It's pretty much a given that learning multiplication is an important part of any students math career. I also bet that plenty of you have nearly pulled your hair out trying to find ways to learn the times tables with your children.
Whilst some may argue that as long as the child understands the concept then there is no need for the rote memorisation of the times tables themselves. We live in an age where those answers, if need be, are very easy to come by.
I tend to agree with this sentiment, to a point, because if you do take the time to memorise the times tables it sure makes things a whole bunch simpler when moving onto other mathematical concepts.
The question I ask though, does learning the times tables really need to be so damn tedious and boring?
I think, absolutely not!
We are right in the thick of times table territory now so I've gathered all of my supplies together in the one place and I thought I'd share some of them with you.
If they are stumped on a times table problem simply point his toes to the two numbers you wish to multiply and the answer will appear in his hands.
Such a simple idea, but he's so cute to look at!
We've had this guy for quite some time and I really have no idea where I purchased him from.
Learning Wrap Ups are a great hands on tool for practice on the go.
At just 15 centimetres long they are small enough to take in the car.
To use you simply start at the designated starting point and wrap the string around the correct answer, slowly working your way to the bottom of the key.
When finished secure the string at the notch on the bottom of the key. Turn the key over and if your string matches the line markings on the back then you have each answer correct!
This computer game works on a simple premise of challenges through a castle environment. To get through the stages the player needs to answer the times table questions correctly.
I love these simple Twist & Check Card Games because they are a great way for me to easily get involved. Just by playing a few rounds I can tell quite quickly how we are going when it comes to grasping the tables.
The ones on the left from The learning Ladder are particularly good because you begin with the first pack of 'easy time tables' and then move on to the second pack.
By combining the video lessons, the workbooks, blocks and all of our other multiplication tools we can generally find something that will appeal to the children on any given day.
They now have them in a new animated version and I can't wait to see how they are received by the kids.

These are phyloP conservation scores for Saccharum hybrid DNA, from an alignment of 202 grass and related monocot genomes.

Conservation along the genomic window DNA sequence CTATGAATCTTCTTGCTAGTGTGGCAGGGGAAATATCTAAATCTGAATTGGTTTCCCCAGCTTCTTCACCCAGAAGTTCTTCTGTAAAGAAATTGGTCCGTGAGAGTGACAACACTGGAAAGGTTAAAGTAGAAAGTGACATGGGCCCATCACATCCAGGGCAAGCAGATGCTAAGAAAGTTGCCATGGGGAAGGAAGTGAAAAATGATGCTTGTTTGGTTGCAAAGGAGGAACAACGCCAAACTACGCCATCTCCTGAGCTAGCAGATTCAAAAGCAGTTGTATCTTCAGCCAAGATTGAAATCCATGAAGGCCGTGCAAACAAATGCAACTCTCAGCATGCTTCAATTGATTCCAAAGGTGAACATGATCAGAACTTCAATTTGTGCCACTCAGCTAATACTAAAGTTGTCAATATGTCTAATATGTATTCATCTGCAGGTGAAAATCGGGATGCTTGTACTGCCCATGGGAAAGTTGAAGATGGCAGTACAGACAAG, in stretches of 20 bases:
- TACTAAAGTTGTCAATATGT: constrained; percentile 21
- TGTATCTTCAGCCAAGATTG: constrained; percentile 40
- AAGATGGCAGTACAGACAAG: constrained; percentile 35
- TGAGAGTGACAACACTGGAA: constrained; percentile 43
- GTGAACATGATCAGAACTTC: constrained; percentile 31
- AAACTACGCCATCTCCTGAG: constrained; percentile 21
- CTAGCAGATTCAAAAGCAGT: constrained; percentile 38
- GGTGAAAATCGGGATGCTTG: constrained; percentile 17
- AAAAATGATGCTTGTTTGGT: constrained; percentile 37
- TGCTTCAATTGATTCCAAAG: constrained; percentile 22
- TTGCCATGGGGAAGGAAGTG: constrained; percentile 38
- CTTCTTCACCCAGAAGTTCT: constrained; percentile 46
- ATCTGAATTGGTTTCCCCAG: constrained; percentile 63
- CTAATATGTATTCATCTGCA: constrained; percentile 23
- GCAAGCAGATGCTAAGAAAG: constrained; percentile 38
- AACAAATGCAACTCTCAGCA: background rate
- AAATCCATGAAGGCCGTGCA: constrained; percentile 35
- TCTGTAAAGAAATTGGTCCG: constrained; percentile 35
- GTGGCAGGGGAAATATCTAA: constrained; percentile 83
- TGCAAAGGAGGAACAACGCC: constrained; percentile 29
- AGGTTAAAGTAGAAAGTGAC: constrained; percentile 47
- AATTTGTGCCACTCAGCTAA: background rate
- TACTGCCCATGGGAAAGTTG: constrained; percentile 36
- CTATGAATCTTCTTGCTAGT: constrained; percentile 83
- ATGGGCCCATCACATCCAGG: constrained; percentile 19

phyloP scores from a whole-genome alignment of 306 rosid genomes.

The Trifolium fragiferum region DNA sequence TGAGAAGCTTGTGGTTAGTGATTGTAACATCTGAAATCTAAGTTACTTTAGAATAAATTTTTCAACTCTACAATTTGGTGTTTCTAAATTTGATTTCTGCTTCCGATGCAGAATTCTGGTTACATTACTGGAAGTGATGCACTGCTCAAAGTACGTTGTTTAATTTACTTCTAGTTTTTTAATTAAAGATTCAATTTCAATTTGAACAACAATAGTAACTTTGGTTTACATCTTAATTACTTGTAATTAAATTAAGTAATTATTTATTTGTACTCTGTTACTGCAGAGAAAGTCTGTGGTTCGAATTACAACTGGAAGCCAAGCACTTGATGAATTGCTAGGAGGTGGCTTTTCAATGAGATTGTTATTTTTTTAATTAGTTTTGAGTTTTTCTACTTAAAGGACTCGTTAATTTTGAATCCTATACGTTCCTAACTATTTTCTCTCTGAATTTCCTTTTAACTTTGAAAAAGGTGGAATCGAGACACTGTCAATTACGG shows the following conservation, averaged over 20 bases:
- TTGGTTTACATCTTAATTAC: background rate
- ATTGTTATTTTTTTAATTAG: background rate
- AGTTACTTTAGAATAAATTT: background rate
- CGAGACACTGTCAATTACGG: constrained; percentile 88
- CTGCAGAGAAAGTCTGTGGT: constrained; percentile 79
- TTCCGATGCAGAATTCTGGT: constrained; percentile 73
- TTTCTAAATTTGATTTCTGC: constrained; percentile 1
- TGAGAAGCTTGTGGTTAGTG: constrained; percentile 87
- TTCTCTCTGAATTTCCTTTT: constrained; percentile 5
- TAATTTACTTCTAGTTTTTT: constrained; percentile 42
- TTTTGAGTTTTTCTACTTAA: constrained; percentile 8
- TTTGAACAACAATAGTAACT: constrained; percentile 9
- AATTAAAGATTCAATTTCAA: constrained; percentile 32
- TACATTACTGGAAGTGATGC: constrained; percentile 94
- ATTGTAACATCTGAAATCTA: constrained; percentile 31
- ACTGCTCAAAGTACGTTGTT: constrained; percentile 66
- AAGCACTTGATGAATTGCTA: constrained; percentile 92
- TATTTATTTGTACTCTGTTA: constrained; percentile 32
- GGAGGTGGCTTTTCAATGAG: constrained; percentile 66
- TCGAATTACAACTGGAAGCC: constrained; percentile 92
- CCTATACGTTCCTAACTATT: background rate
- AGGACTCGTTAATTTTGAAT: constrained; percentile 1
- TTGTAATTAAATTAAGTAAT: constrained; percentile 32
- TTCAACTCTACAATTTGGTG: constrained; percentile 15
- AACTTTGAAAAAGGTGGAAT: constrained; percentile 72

The children haven't overly enjoyed this type of learning and with everything else we have we really haven't needed them. I think this option will be purely a personal one, some kids will love them and others won't.
Check out you tube also as there are heaps of fun times table songs and videos over there.
Posters, again whilst we don't really use these a rote memorisation tool, when we are in the thick of times table territory I always hang a couple around the house.
My sneaky one is to hang a poster behind the toilet door. One can't help but to sit their chanting the tables in their head ;-)
We also have a few different multiplication books and pull them out if and when needed, especially if we are looking for something different to do.
little treasure box some time ago as part of our Arthimetic Village program.
These are lovely little stories that cover all the basic math operations.
Playing with the counters in the treasure box is such a nice way to explore math concepts.
So whilst I do feel that getting those times tables down pat is an asset to your child's mathematical career there is no way that it needs to be boring.
How do you learn the times tables in your home? Have something different to share, please leave some details in the comments.
If you looking for more even more multiplication ideas be sure to take a look at my Math Pinterest Board.
Come on over and join me at
Facebook ~ Pinterest ~ Instagram ~ Google +
Have you looked at my Pinterest Boards lately?
Visit Our Worldwide Classroom's profile on Pinterest.
Have you looked at my Pinterest Boards lately?
This post is part of the 2016 Virtual Curriculum Fair. This week the theme is all about discovering patterns through math and science. Please visit some of my fellow homeschool bloggers as they share their posts on the theme. See their links below.
Chareen @ Every Bed of Roses - Thoughts on Math and Science
Kristen @ Sunrise to Sunset - From Counting to Calculus
Laura @ Day by Day in Our World - How We Approach Math in This Homeschool Year
Annette @ A Net In Time - Struggling with Math, Loving Science
Annette @ A Net In Time - Lego Pulleys and Levers
Yvie @ Gypsy Road Hands - On Math with Special Needs Learners
Chelli @ The Planted Trees - Chemistry Using Living Books
Lisa @ GoldenGrasses - An Appalling Lack of Curiosity
Edie @ Carter Chaos - Our Favorite Ways to Study Numbers
Tracey @ A Learning Journey - Robot Area and Perimeter Art Project
Jennifer @ A Glimpse of Our Life - Math and Standardized Tests
Jen @ Chestnut Grove Academy - Discovering Patterns: Mathematics, Logic, and Science
Sarah @ DeliveringGrace - Learning Multiplication Tables
Kylie @ Our Worldwide Classroom - Multisensory Multiplication
Kym @ Homeschool Coffee Break - Science and Stuff
Kemi @ Homemaking Organized - Math in Our Homeschool for a Later Elementary Organized Reader
Joelle @ Homeschooling for His Glory - Math and Logic - Our Steady Path
Laura @ Four Little Penguins - Math and Science Love